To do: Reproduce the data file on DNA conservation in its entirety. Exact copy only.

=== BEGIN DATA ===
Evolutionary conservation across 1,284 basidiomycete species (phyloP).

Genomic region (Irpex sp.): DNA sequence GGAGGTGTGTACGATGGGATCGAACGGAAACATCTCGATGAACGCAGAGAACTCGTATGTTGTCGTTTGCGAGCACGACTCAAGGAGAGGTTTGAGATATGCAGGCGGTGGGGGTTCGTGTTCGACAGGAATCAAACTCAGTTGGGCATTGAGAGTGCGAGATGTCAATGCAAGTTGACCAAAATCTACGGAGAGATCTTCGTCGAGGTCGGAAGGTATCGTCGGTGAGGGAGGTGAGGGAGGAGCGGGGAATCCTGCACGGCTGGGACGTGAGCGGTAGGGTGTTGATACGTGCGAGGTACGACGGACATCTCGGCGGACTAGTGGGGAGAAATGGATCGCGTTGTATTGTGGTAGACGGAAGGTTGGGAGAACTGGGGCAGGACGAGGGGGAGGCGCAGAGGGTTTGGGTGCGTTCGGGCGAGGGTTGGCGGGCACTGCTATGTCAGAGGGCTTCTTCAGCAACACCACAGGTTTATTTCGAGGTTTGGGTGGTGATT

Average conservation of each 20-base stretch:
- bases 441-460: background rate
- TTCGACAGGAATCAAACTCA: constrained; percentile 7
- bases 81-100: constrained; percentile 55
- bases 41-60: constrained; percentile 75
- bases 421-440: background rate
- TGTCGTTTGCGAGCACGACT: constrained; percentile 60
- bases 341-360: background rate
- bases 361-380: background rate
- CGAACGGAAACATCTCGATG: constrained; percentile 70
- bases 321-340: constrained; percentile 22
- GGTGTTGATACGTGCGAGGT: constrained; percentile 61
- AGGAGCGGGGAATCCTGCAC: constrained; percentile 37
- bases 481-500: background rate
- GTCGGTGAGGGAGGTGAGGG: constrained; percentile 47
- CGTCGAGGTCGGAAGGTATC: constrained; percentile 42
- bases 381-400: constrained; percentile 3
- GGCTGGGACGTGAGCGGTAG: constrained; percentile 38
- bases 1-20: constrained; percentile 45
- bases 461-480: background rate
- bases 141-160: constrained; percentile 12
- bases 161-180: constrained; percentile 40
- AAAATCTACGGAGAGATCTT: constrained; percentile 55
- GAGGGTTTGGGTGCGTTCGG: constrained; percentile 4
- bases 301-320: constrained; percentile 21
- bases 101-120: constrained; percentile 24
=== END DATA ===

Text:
Evolutionary conservation across 1,284 basidiomycete species (phyloP).

Genomic region (Irpex sp.): DNA sequence GGAGGTGTGTACGATGGGATCGAACGGAAACATCTCGATGAACGCAGAGAACTCGTATGTTGTCGTTTGCGAGCACGACTCAAGGAGAGGTTTGAGATATGCAGGCGGTGGGGGTTCGTGTTCGACAGGAATCAAACTCAGTTGGGCATTGAGAGTGCGAGATGTCAATGCAAGTTGACCAAAATCTACGGAGAGATCTTCGTCGAGGTCGGAAGGTATCGTCGGTGAGGGAGGTGAGGGAGGAGCGGGGAATCCTGCACGGCTGGGACGTGAGCGGTAGGGTGTTGATACGTGCGAGGTACGACGGACATCTCGGCGGACTAGTGGGGAGAAATGGATCGCGTTGTATTGTGGTAGACGGAAGGTTGGGAGAACTGGGGCAGGACGAGGGGGAGGCGCAGAGGGTTTGGGTGCGTTCGGGCGAGGGTTGGCGGGCACTGCTATGTCAGAGGGCTTCTTCAGCAACACCACAGGTTTATTTCGAGGTTTGGGTGGTGATT

Average conservation of each 20-base stretch:
- bases 441-460: background rate
- TTCGACAGGAATCAAACTCA: constrained; percentile 7
- bases 81-100: constrained; percentile 55
- bases 41-60: constrained; percentile 75
- bases 421-440: background rate
- TGTCGTTTGCGAGCACGACT: constrained; percentile 60
- bases 341-360: background rate
- bases 361-380: background rate
- CGAACGGAAACATCTCGATG: constrained; percentile 70
- bases 321-340: constrained; percentile 22
- GGTGTTGATACGTGCGAGGT: constrained; percentile 61
- AGGAGCGGGGAATCCTGCAC: constrained; percentile 37
- bases 481-500: background rate
- GTCGGTGAGGGAGGTGAGGG: constrained; percentile 47
- CGTCGAGGTCGGAAGGTATC: constrained; percentile 42
- bases 381-400: constrained; percentile 3
- GGCTGGGACGTGAGCGGTAG: constrained; percentile 38
- bases 1-20: constrained; percentile 45
- bases 461-480: background rate
- bases 141-160: constrained; percentile 12
- bases 161-180: constrained; percentile 40
- AAAATCTACGGAGAGATCTT: constrained; percentile 55
- GAGGGTTTGGGTGCGTTCGG: constrained; percentile 4
- bases 301-320: constrained; percentile 21
- bases 101-120: constrained; percentile 24